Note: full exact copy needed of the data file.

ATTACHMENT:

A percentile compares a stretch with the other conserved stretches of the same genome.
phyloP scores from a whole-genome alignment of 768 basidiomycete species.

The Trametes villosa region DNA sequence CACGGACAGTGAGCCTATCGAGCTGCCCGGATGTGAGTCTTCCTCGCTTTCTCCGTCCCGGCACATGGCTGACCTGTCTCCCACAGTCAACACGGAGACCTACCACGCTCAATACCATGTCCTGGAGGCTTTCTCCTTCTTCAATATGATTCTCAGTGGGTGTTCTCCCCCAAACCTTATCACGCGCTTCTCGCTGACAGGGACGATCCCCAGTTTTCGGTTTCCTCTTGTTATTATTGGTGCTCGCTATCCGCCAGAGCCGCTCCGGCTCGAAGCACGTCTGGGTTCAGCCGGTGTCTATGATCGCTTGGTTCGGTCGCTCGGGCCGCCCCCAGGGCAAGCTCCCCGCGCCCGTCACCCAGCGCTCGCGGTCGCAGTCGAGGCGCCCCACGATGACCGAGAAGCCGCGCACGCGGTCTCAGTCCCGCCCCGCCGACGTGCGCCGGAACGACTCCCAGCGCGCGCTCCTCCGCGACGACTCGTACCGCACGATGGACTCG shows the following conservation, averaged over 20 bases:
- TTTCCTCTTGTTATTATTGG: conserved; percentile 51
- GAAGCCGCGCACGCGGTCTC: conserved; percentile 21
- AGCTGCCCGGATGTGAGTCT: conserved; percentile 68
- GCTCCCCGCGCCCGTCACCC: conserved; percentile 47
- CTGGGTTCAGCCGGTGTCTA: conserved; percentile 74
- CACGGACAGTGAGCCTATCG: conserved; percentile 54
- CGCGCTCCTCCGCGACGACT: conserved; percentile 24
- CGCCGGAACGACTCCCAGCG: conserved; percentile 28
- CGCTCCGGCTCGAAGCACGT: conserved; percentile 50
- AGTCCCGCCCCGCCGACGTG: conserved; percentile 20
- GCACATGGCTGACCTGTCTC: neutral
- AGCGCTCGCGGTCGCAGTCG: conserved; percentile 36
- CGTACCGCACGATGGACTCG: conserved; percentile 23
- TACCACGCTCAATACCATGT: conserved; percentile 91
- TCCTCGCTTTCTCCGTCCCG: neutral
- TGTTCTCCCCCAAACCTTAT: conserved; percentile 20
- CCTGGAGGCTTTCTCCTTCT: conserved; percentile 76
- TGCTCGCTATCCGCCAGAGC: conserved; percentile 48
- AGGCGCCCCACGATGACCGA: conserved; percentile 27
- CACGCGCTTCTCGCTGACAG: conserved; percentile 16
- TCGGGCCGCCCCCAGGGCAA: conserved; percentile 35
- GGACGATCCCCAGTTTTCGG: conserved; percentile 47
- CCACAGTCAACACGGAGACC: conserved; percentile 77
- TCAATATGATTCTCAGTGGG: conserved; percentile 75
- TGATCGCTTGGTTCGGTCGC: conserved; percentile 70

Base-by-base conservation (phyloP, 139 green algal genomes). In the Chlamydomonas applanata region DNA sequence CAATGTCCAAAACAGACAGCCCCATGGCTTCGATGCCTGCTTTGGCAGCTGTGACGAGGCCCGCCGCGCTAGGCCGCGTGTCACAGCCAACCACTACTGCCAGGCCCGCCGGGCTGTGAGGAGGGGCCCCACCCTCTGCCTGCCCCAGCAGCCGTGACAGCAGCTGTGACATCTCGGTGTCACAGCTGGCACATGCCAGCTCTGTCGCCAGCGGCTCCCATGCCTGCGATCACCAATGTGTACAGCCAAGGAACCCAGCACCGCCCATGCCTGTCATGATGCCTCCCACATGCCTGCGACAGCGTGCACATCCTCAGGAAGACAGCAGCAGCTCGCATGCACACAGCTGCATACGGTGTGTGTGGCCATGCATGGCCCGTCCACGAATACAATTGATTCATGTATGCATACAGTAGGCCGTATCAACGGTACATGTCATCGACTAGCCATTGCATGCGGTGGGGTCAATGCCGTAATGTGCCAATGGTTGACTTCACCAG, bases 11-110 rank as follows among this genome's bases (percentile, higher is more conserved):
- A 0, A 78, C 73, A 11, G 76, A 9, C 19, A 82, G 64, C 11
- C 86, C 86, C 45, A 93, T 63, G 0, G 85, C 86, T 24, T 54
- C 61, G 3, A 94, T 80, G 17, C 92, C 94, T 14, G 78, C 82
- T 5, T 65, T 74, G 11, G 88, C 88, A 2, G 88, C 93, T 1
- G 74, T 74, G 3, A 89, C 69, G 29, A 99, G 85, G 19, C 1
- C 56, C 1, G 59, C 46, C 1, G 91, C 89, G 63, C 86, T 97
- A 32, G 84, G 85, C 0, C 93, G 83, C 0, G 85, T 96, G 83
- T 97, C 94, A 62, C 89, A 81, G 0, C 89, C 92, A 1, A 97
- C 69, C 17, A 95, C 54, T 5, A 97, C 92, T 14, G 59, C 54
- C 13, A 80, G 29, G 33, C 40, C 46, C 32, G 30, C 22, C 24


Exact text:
A percentile compares a stretch with the other conserved stretches of the same genome.
phyloP scores from a whole-genome alignment of 768 basidiomycete species.

The Trametes villosa region DNA sequence CACGGACAGTGAGCCTATCGAGCTGCCCGGATGTGAGTCTTCCTCGCTTTCTCCGTCCCGGCACATGGCTGACCTGTCTCCCACAGTCAACACGGAGACCTACCACGCTCAATACCATGTCCTGGAGGCTTTCTCCTTCTTCAATATGATTCTCAGTGGGTGTTCTCCCCCAAACCTTATCACGCGCTTCTCGCTGACAGGGACGATCCCCAGTTTTCGGTTTCCTCTTGTTATTATTGGTGCTCGCTATCCGCCAGAGCCGCTCCGGCTCGAAGCACGTCTGGGTTCAGCCGGTGTCTATGATCGCTTGGTTCGGTCGCTCGGGCCGCCCCCAGGGCAAGCTCCCCGCGCCCGTCACCCAGCGCTCGCGGTCGCAGTCGAGGCGCCCCACGATGACCGAGAAGCCGCGCACGCGGTCTCAGTCCCGCCCCGCCGACGTGCGCCGGAACGACTCCCAGCGCGCGCTCCTCCGCGACGACTCGTACCGCACGATGGACTCG shows the following conservation, averaged over 20 bases:
- TTTCCTCTTGTTATTATTGG: conserved; percentile 51
- GAAGCCGCGCACGCGGTCTC: conserved; percentile 21
- AGCTGCCCGGATGTGAGTCT: conserved; percentile 68
- GCTCCCCGCGCCCGTCACCC: conserved; percentile 47
- CTGGGTTCAGCCGGTGTCTA: conserved; percentile 74
- CACGGACAGTGAGCCTATCG: conserved; percentile 54
- CGCGCTCCTCCGCGACGACT: conserved; percentile 24
- CGCCGGAACGACTCCCAGCG: conserved; percentile 28
- CGCTCCGGCTCGAAGCACGT: conserved; percentile 50
- AGTCCCGCCCCGCCGACGTG: conserved; percentile 20
- GCACATGGCTGACCTGTCTC: neutral
- AGCGCTCGCGGTCGCAGTCG: conserved; percentile 36
- CGTACCGCACGATGGACTCG: conserved; percentile 23
- TACCACGCTCAATACCATGT: conserved; percentile 91
- TCCTCGCTTTCTCCGTCCCG: neutral
- TGTTCTCCCCCAAACCTTAT: conserved; percentile 20
- CCTGGAGGCTTTCTCCTTCT: conserved; percentile 76
- TGCTCGCTATCCGCCAGAGC: conserved; percentile 48
- AGGCGCCCCACGATGACCGA: conserved; percentile 27
- CACGCGCTTCTCGCTGACAG: conserved; percentile 16
- TCGGGCCGCCCCCAGGGCAA: conserved; percentile 35
- GGACGATCCCCAGTTTTCGG: conserved; percentile 47
- CCACAGTCAACACGGAGACC: conserved; percentile 77
- TCAATATGATTCTCAGTGGG: conserved; percentile 75
- TGATCGCTTGGTTCGGTCGC: conserved; percentile 70

Base-by-base conservation (phyloP, 139 green algal genomes). In the Chlamydomonas applanata region DNA sequence CAATGTCCAAAACAGACAGCCCCATGGCTTCGATGCCTGCTTTGGCAGCTGTGACGAGGCCCGCCGCGCTAGGCCGCGTGTCACAGCCAACCACTACTGCCAGGCCCGCCGGGCTGTGAGGAGGGGCCCCACCCTCTGCCTGCCCCAGCAGCCGTGACAGCAGCTGTGACATCTCGGTGTCACAGCTGGCACATGCCAGCTCTGTCGCCAGCGGCTCCCATGCCTGCGATCACCAATGTGTACAGCCAAGGAACCCAGCACCGCCCATGCCTGTCATGATGCCTCCCACATGCCTGCGACAGCGTGCACATCCTCAGGAAGACAGCAGCAGCTCGCATGCACACAGCTGCATACGGTGTGTGTGGCCATGCATGGCCCGTCCACGAATACAATTGATTCATGTATGCATACAGTAGGCCGTATCAACGGTACATGTCATCGACTAGCCATTGCATGCGGTGGGGTCAATGCCGTAATGTGCCAATGGTTGACTTCACCAG, bases 11-110 rank as follows among this genome's bases (percentile, higher is more conserved):
- A 0, A 78, C 73, A 11, G 76, A 9, C 19, A 82, G 64, C 11
- C 86, C 86, C 45, A 93, T 63, G 0, G 85, C 86, T 24, T 54
- C 61, G 3, A 94, T 80, G 17, C 92, C 94, T 14, G 78, C 82
- T 5, T 65, T 74, G 11, G 88, C 88, A 2, G 88, C 93, T 1
- G 74, T 74, G 3, A 89, C 69, G 29, A 99, G 85, G 19, C 1
- C 56, C 1, G 59, C 46, C 1, G 91, C 89, G 63, C 86, T 97
- A 32, G 84, G 85, C 0, C 93, G 83, C 0, G 85, T 96, G 83
- T 97, C 94, A 62, C 89, A 81, G 0, C 89, C 92, A 1, A 97
- C 69, C 17, A 95, C 54, T 5, A 97, C 92, T 14, G 59, C 54
- C 13, A 80, G 29, G 33, C 40, C 46, C 32, G 30, C 22, C 24